The crowd got right behind Luke Donald (Getty Images)
Crowd loving the drama
The 2010 Ryder Cup was as tight as they come as the matches ebbed and flowed and the tension in the crowds was palpable.
Through the live action in front of their eyes, the big screens and the radios, the supporters followed nervously, knowing that every shot would count.
When Rory McIlroy’s putt went in at the last to halve with Stewart Cink, the cheers around the course were almost as loud as the noise on the 18th green as those with radios celebrated the news.
The fact it was Monday morning, not Sunday, didn’t matter, nor did the knee-deep mud. Golf does not get better than this and the thousands of fans knew it.
The huge roars as Europe edged towards their 14½ point target were uplifted those in Colin Montgomerie’s Team who were behind. Francesco Molinari, two up against Tiger Woods after six holes, suddenly found out why the American has spent so long as World Number One, Woods hitting a purple patch to turn the game on its head and go four up by the 13th with some majestic iron play – including a holed approach from the fairway on the 12th – and terrific putting.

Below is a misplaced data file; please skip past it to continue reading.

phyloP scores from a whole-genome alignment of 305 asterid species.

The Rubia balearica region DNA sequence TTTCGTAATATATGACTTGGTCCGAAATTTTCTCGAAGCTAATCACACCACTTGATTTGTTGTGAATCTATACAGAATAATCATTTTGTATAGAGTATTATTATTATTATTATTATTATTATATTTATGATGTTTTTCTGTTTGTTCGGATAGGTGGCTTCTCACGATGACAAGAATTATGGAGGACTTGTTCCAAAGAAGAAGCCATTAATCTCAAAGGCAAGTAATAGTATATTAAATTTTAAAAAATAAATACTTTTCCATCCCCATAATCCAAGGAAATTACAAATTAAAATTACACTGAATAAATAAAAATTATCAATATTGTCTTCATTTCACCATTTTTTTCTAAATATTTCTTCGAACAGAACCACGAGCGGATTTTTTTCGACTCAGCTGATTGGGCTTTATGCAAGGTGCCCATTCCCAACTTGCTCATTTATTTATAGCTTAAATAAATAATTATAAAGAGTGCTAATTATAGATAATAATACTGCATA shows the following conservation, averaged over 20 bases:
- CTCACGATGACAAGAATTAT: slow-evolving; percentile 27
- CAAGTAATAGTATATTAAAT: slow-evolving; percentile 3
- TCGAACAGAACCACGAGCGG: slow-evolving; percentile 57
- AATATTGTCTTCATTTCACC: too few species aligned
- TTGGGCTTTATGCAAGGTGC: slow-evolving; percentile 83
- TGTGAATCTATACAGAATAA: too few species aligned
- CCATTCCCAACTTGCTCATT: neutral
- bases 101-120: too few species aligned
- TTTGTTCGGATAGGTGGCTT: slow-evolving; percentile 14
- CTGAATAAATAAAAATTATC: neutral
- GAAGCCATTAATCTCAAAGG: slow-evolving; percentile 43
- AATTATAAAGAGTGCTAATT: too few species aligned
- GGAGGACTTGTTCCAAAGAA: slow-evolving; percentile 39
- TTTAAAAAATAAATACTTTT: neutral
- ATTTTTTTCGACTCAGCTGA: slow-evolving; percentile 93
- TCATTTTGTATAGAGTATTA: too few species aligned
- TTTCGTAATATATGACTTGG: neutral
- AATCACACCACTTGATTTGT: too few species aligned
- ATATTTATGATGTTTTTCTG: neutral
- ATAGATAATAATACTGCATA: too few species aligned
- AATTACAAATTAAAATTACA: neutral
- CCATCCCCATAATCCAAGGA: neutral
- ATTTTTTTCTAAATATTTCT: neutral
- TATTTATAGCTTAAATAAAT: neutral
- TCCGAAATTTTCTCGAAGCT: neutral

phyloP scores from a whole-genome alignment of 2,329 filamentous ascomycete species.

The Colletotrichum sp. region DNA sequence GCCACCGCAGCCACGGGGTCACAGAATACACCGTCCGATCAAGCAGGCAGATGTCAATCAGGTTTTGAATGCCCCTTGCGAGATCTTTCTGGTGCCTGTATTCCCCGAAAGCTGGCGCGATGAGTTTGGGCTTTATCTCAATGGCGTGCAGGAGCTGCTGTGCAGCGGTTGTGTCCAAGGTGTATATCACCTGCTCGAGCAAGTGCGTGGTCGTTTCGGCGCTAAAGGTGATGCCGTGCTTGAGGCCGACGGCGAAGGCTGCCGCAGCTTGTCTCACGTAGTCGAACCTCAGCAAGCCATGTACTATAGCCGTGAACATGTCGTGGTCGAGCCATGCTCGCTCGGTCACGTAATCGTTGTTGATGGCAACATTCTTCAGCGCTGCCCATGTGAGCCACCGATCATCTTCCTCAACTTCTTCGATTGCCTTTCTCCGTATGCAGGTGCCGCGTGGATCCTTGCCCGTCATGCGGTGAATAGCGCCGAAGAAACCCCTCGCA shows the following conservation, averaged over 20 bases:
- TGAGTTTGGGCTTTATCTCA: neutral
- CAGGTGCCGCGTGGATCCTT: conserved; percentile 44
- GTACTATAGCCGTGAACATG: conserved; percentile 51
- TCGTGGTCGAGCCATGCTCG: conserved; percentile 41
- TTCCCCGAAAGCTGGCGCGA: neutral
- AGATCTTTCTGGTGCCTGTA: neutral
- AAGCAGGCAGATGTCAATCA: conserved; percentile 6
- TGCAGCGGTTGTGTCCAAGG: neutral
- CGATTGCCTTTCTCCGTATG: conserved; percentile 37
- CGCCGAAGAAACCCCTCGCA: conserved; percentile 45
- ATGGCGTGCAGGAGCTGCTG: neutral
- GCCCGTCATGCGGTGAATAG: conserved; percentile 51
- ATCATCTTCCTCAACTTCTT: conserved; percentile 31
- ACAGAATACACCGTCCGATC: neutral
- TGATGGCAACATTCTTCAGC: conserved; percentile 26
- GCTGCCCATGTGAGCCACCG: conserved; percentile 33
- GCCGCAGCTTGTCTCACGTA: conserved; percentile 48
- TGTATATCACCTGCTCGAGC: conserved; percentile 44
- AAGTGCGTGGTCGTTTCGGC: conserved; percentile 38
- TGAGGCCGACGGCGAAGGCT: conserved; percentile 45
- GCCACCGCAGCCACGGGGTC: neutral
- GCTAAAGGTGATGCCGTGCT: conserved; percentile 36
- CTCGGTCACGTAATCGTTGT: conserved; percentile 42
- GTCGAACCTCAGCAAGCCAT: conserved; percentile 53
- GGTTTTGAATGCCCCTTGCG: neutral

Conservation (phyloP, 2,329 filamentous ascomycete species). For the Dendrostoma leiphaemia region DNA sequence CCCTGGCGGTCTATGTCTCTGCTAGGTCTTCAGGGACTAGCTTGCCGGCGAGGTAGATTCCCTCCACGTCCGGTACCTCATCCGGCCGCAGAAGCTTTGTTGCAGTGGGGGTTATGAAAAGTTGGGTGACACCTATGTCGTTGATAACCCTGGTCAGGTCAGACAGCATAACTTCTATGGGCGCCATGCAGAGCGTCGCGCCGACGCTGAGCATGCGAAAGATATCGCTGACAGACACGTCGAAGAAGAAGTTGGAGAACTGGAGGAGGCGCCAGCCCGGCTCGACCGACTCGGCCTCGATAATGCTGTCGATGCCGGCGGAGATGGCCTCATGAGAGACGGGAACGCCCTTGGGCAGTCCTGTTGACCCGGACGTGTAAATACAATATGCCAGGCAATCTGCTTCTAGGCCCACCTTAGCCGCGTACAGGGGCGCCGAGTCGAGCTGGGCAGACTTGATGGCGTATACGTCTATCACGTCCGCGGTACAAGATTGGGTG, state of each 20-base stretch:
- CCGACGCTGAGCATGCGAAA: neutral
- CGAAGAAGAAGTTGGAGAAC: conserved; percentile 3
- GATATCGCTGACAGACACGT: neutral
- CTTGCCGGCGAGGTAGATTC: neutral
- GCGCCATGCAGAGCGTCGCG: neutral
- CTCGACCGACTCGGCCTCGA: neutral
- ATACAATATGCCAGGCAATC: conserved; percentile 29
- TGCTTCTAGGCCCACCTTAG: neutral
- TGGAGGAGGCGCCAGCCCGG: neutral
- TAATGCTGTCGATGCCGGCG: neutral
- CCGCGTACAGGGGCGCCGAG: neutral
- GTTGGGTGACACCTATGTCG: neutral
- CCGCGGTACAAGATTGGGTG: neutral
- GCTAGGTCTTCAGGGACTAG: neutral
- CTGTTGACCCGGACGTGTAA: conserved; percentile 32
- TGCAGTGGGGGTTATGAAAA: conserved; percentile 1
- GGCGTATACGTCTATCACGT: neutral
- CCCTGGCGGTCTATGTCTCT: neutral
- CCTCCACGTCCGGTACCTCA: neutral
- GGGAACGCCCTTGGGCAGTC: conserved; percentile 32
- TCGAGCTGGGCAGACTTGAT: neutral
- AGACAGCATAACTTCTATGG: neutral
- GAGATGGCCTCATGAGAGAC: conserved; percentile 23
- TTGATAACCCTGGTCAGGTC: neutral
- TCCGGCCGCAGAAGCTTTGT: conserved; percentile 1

Ross Fisher started promisingly but went off the boil against Jeff Overton and slipped to two down, Peter Hanson was struggling against Phil Mickelson and Padraig Harrington was failing to contain Zach Johnson. But in other matches, Europe were thriving.
Edoardo Molinari was beginning to turn the screw on fellow rookie Rickie Fowler, Miguel Angel Jiménez seemed to have the measure of Bubba Watson and Graeme McDowell was on fire against Hunter Mahan.
Europe were still ahead, 12-9, thanks to a win for Ian Poulter against Matt Kuchar and McIlroy’s half. But just how long would that lead last. Westwood had lost, Kaymer had lost, and the red was starting to creep onto the board.
Could it come down to the last game?